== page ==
Being the leader of the “COLA on Pensions” movement for retirees in 1990 is probably the highlight of my career. Even though we didn’t acquire true COLA, we were able to help all retirees by bringing the oldest seniority up to a higher level of pay and gave the other retirees a decent raise on their pensions. It was the largest increase in history with1.5 billion dollars going directly to needy retirees through the efforts of the “COLA on Pension” committee.

MW: Whitey, in America the rich are flourishing while our manufacturing middle class is evaporating. Our workers have given their entire lives to advance these American based multi-national auto companies. It seems like the corporations, our government and even the workers’ own unions are failing them. Negotiations are now under way to secure a new auto pact expiring in September with Detroit’s automakers. These auto companies have been on an intensified roll to shutter American plants, cut protective work rules, slice wages, go to unfair two-tiered wage configurations, speed up assembly lines and move production to low wage countries. As a powerful historic union leader, you have left a vast legacy of working throughout your career to garner all of the benefits that are now disappearing. What is happening here? What does this mean for workers, retirees and their families? What does this mean for our next generation? What does this mean for America? What obstacles do you see facing the union going forward with these companies?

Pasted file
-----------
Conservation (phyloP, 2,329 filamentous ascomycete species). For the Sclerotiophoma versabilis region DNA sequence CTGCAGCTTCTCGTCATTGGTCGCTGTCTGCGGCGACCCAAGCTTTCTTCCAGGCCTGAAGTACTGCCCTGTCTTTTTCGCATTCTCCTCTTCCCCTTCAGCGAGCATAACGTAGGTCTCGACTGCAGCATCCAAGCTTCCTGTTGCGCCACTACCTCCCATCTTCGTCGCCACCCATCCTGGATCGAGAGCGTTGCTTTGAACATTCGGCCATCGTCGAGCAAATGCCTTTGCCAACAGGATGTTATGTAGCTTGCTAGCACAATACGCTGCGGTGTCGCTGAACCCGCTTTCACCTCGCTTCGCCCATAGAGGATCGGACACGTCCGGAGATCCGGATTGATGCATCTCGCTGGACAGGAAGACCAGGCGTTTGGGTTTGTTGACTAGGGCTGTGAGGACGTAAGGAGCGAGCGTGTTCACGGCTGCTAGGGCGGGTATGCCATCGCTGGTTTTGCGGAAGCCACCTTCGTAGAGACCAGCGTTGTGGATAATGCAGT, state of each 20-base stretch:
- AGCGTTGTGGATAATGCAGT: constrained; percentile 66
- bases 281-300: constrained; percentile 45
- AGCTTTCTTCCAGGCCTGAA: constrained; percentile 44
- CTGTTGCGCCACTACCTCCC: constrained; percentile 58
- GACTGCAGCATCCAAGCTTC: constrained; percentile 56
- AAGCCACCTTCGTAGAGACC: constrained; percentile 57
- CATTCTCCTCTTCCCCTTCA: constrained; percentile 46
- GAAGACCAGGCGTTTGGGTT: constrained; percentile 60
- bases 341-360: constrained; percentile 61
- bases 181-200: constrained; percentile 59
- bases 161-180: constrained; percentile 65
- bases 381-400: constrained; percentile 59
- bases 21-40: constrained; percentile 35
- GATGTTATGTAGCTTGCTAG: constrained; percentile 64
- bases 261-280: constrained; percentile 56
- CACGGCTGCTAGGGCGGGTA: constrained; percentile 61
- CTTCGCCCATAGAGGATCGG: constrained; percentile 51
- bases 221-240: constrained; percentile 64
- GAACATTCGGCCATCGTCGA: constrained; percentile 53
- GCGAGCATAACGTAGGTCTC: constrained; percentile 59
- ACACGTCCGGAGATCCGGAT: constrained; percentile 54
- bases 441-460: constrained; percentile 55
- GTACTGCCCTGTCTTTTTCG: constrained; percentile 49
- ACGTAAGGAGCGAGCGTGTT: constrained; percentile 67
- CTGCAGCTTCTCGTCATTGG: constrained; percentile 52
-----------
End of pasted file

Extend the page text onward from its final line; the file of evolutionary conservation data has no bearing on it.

WH: I believe with all my heart that Walter Reuther would turn in his grave, if he could see what past and current leaders have done to his beloved union. It would be fair to say that if Walter were still leading this once great union, it would not be in the shape it is today. The noose is seriously tightening on UAW workers in this country.

The 2-tier wage system you mentioned is a disgrace to our union. This 2-tier system will eventually be reduced to 1-tier of low wage workers after the seniority workers have been bought out or retire with the resulting profits going to the GM Corp.